FSI Score: 108.7
Sudan is going through a painful divorce. In January, the country's south voted to secede from the north -- an option made possible when a U.S.-brokered peace deal ended a decades-long north-south civil war in 2005. The referendum went smoothly, in part thanks to intensive international pressure on Khartoum to keep things peaceful. But by late spring, things were taking a turn for the worse. Khartoum and Juba, the capital of the new Southern Sudan, never agreed on a border -- and they especially never agreed on who would gain control of Abyei, an oil-rich region long claimed by both sides. In late May, Khartoum's soldiers moved into Abyei town, shelling a U.N. peacekeeping mission and displacing upwards of 100,000 people.
The worst-case scenario for Sudan -- a return to civil war -- is now looming on the horizon. Southern Sudan is set to formally become independent on July 9, but that may not go forward -- or at least not smoothly -- without some agreement over Abyei. In the meantime, the ongoing conflict is keeping Sudan's population of 42 million in a state of terror, particularly the more than 1.5 million who have fled their homes, some of whom are pictured here.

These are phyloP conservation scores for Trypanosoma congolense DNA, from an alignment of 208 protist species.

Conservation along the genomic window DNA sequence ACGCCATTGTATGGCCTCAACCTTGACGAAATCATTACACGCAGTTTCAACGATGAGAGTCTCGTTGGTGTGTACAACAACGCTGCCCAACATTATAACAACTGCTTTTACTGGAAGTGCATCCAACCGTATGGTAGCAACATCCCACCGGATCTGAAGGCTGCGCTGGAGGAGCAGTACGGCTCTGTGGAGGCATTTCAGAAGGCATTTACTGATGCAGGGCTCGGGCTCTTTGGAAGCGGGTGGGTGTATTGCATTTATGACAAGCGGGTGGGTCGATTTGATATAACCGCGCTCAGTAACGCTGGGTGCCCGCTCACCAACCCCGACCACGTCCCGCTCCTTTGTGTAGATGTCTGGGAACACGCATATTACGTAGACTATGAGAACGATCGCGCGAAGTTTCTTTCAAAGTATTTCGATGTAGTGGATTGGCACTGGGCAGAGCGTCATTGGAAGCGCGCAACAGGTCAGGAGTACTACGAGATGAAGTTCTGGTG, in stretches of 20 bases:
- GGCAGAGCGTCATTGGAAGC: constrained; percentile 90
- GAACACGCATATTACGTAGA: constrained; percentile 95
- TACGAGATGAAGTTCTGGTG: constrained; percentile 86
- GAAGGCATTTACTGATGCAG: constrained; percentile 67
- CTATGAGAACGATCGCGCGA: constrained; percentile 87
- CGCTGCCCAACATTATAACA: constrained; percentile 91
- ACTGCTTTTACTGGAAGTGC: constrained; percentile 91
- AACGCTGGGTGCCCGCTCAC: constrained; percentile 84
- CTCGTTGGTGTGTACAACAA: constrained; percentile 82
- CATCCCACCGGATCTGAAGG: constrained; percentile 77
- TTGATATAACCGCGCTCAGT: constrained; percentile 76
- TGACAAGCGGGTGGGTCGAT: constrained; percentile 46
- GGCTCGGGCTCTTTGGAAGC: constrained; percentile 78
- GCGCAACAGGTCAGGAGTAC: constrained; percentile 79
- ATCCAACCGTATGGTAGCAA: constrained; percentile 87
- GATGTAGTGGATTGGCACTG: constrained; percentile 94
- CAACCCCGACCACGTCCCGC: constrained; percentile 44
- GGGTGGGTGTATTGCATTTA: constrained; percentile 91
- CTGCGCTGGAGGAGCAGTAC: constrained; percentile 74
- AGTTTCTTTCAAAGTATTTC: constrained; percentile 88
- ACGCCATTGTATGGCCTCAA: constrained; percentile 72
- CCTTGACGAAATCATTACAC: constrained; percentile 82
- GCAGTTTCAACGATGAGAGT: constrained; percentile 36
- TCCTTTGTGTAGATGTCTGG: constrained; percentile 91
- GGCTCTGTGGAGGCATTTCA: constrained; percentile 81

And even if partition goes ahead, Southern Sudan will be born amid a plethora of its own problems, earning it the dubious distinction of being a "pre-failed state." Only half the region's children are in school, a similarly dismal proportion has access to clean water, and 85 percent of adults cannot read or write. And the nascent government-in-the-making set to tackle all these challenges? Its budget is a mere $2.3 billion, about as much as the U.S. Defense Department requested for cybersecurity in 2011.
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